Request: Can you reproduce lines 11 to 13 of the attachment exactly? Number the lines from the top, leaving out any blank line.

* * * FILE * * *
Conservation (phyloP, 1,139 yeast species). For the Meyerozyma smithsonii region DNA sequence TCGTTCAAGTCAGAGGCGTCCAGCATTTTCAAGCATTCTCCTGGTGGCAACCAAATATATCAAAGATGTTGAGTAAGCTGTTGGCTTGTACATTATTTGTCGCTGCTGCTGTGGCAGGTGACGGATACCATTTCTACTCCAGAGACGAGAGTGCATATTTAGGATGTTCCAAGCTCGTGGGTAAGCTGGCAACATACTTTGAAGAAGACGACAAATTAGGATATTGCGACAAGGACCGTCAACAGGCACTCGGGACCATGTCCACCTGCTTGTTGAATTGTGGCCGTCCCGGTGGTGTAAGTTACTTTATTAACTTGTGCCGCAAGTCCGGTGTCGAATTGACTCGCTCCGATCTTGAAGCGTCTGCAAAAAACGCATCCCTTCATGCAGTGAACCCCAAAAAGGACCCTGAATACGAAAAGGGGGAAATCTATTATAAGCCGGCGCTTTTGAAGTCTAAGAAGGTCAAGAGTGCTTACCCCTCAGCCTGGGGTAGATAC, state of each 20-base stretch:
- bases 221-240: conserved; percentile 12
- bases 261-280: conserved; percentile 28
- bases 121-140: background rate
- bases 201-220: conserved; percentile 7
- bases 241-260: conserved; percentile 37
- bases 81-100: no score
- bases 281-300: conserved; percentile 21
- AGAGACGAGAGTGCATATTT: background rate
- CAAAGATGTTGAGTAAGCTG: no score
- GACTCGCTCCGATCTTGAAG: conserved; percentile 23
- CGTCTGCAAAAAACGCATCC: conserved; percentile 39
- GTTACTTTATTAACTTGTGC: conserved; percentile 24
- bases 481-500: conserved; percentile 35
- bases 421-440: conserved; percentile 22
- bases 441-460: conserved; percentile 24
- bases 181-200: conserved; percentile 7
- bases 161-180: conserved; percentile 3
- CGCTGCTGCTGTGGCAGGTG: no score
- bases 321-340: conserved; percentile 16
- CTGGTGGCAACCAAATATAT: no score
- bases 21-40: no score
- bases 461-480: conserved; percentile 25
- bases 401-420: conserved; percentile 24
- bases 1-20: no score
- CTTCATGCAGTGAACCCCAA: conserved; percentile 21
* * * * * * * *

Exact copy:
- GACTCGCTCCGATCTTGAAG: conserved; percentile 23
- CGTCTGCAAAAAACGCATCC: conserved; percentile 39
- GTTACTTTATTAACTTGTGC: conserved; percentile 24